Peak cough flow is a measure of the ability to cough, and was significantly improved from baseline at day 180, but not day 300.

Together, the data generated from the multiple functional tests allow the authors to conclude that nusinersen causes a mild treatment effect in adults with long-standing SMA Type 3 after nusinersen treatment over a 10 month period.

As has been reported previously, administration of nusinersen was generally well tolerated, with no serious adverse events reported. However, four patients reported a total 11 instances (out of 108 total injections in the study) of headaches after injection, while one patient reported fatigue in one instance, and seven suffered from lower back pain. These side effects are thought to be linked to the lumbar puncture procedure rather than nusinersen itself.

Nusinersen is a treatment for SMA, not a cure, and one that appears to have different levels of success in different patients. There is now considerable evidence to indicate that the earlier that nusinersen is administered, the more likely it will have a clinically meaningful impact of disease. Moreover, much of what we know about the effects of nusinersen come from clinical trials with patients with SMA Type 1, which manifests early in childhood.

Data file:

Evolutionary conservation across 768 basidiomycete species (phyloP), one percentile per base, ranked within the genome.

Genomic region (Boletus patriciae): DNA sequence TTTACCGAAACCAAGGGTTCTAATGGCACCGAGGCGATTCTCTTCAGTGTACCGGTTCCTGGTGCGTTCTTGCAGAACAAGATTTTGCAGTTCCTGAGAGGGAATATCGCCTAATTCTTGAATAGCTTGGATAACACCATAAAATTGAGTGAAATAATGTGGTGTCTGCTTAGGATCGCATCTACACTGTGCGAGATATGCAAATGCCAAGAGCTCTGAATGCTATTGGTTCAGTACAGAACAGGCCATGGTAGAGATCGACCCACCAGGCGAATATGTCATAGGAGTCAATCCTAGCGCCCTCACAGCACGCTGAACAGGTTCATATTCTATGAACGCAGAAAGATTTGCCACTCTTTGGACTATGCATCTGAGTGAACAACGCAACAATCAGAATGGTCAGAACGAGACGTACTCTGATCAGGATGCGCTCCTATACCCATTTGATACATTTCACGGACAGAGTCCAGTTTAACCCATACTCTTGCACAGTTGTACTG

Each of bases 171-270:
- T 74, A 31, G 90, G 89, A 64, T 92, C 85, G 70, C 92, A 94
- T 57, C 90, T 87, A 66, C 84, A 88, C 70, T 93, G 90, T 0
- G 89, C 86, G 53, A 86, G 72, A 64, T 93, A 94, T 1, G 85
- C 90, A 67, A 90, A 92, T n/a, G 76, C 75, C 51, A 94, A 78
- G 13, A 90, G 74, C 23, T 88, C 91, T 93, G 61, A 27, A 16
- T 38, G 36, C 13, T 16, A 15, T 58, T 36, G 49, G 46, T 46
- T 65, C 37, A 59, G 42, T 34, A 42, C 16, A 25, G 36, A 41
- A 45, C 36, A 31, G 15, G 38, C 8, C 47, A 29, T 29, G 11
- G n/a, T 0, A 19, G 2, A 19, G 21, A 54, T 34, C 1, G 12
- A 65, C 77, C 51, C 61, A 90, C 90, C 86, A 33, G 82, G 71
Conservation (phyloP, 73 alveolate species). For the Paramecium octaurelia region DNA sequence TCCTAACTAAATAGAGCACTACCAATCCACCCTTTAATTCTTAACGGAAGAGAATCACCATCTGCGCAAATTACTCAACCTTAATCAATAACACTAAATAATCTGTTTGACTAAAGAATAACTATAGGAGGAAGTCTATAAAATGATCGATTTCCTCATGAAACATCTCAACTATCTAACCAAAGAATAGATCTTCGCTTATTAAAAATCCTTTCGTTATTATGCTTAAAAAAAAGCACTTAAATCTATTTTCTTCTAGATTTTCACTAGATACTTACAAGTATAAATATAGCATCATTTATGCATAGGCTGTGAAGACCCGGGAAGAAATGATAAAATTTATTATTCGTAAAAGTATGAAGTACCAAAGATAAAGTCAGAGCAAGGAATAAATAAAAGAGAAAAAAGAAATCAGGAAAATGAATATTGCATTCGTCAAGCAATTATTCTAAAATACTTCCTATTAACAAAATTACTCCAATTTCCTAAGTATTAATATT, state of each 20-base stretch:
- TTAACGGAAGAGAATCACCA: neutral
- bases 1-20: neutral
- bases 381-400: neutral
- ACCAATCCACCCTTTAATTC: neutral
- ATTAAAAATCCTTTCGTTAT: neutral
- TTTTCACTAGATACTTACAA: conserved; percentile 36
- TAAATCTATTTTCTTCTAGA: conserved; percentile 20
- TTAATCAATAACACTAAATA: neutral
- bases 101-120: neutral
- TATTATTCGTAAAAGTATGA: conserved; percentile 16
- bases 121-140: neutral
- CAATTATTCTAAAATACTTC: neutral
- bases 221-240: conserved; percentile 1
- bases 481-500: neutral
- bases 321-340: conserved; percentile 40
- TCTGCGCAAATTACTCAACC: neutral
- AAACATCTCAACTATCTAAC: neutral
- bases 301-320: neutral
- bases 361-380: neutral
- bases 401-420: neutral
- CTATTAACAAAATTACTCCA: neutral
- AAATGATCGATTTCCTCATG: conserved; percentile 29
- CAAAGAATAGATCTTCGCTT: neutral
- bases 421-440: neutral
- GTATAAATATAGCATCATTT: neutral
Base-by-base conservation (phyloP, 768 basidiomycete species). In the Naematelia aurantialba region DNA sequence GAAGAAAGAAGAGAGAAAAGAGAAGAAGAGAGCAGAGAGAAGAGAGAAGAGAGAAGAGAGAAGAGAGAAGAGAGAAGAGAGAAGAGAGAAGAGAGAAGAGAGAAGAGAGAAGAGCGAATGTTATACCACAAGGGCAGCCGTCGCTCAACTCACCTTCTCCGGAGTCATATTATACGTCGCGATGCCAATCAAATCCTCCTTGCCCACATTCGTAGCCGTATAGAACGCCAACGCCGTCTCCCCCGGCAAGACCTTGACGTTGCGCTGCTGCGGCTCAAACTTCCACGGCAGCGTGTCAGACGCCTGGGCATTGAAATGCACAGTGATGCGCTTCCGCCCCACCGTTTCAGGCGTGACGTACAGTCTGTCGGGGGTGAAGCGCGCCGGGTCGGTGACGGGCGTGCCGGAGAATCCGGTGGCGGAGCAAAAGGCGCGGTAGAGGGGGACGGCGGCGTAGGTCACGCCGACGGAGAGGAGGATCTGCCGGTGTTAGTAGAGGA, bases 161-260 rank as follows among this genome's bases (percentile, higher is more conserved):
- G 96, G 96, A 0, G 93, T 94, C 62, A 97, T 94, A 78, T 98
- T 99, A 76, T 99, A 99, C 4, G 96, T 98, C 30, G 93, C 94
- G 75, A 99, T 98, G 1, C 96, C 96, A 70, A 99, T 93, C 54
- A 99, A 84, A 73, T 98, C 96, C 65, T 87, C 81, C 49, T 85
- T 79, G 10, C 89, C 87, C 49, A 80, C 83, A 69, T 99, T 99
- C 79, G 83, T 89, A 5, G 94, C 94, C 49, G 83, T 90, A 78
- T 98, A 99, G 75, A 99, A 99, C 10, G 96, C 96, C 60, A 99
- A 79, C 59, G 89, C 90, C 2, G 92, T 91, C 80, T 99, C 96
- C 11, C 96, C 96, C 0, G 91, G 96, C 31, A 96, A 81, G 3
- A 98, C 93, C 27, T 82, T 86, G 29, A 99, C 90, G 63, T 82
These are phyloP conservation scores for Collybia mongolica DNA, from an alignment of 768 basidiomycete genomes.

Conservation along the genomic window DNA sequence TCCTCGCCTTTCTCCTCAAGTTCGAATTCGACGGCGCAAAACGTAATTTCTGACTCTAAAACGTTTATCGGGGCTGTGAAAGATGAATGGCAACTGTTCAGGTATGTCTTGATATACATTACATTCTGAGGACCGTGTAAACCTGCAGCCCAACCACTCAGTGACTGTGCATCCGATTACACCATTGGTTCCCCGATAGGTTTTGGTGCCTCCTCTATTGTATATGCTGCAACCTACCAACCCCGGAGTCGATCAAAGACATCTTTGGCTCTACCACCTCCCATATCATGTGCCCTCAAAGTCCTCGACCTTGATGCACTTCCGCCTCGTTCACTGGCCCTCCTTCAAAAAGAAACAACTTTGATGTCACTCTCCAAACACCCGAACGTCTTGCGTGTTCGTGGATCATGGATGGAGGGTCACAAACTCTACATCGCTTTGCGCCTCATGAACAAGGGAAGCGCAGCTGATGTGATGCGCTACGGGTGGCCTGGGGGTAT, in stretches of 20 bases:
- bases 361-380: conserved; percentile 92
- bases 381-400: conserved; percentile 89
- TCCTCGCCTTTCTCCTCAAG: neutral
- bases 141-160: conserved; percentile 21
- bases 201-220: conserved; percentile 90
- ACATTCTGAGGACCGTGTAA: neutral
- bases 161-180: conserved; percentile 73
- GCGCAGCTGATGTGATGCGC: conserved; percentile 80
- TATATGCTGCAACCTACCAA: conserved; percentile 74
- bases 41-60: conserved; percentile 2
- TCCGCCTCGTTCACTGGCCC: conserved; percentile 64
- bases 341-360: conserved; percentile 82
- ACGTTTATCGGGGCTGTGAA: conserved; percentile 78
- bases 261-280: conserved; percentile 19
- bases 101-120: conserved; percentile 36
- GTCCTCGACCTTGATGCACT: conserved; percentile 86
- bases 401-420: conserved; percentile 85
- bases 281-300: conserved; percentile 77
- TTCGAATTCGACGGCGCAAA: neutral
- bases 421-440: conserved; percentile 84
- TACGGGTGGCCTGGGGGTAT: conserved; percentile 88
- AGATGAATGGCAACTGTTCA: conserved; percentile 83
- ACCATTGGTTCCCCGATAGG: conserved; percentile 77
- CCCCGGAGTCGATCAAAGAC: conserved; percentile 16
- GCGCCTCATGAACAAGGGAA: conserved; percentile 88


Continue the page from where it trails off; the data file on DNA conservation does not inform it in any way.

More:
Studies in late-onset SMA impacting adults, such as the two small observational studies reported on here, are very important to get an understanding of what effect nusinersen has in this older population of patients with SMA.

The short-term reported improvements outlined here may be small and should be interpreted with care, especially given the small sample sizes. Nevertheless, they provide an early indication of the usefulness of nusinersen treatment in late-onset SMA. We know from natural history studies that SMA is a chronic disease that gets progressively worse with time. The data highlighted here indicate that nusinersen may be able to restrict deteriorating function of SMA patients, and, in some cases, perhaps even cause a recovery of some function.

  1. Montes et al. (2019) Nusinersen improves walking distance and reduces fatigues in later-onset spinal muscular atrophyMuscle & Nerve 60: 409-436.
  2. Darras et al. (2019) Nusinersen in later-onset spinal muscular atrophy: Long-term results from the phase 1/2 studies. Neurology 92: e2492-e2506.
  3. Walter et al. (2019) Safety and treatment effects of nusinersen in longstanding adult 5q-SMA Type 3 – A prospective observational study. Journal of Neuromuscular Diseases (jn press).